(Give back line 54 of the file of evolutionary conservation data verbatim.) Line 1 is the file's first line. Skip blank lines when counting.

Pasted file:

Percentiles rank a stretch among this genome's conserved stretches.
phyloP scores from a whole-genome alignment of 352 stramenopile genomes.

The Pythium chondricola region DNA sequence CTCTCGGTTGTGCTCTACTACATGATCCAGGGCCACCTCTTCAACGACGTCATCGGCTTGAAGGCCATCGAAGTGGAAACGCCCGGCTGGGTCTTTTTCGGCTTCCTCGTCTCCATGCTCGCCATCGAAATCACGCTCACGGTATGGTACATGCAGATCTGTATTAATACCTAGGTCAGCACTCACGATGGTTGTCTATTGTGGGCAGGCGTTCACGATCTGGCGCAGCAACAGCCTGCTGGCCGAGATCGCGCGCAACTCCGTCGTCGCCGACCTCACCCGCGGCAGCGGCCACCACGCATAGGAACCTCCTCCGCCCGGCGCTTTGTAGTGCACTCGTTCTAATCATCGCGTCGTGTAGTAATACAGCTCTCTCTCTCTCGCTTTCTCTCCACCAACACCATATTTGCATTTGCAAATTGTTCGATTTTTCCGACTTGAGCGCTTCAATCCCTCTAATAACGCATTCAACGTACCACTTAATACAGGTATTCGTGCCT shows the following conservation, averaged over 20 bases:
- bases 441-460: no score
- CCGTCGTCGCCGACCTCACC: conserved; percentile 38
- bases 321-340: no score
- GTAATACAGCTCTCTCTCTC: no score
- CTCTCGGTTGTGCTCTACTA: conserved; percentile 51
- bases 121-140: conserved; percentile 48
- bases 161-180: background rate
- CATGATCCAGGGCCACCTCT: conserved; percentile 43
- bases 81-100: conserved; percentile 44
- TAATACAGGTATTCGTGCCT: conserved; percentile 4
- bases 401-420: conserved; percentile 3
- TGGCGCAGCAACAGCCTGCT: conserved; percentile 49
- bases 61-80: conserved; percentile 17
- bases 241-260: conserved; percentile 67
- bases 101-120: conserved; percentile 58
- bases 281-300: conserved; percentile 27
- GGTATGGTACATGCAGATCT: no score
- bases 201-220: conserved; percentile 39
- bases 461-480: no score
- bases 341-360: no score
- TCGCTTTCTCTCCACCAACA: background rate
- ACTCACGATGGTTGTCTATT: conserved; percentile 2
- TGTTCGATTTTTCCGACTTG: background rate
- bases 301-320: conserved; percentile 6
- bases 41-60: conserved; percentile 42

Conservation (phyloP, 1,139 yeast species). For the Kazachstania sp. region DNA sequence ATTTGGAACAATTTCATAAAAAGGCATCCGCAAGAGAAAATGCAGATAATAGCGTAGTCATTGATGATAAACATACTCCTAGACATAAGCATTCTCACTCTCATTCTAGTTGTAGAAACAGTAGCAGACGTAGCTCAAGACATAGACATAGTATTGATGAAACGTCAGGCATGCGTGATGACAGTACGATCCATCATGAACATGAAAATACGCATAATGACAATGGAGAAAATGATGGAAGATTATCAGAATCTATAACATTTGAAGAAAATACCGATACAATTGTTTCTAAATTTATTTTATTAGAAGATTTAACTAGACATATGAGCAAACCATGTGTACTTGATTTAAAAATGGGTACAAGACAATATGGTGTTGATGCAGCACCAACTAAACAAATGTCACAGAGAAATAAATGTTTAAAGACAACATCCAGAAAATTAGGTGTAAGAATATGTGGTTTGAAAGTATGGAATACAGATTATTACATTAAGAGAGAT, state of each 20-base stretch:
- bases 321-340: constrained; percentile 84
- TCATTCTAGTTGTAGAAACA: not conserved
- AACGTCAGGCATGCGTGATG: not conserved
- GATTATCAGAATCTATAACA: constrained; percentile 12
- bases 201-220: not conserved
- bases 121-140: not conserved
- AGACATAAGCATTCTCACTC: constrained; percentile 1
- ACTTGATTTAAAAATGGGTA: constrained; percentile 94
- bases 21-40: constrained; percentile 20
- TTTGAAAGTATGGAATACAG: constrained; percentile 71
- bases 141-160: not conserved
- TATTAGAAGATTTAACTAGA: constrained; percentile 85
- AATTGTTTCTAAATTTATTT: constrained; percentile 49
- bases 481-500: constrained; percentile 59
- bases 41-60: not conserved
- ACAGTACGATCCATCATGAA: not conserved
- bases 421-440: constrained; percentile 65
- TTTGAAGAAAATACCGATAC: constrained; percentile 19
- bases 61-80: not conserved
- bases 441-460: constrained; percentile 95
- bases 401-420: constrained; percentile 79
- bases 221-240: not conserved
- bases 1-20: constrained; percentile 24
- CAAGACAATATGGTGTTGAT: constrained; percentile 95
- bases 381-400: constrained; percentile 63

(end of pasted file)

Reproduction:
- bases 381-400: constrained; percentile 63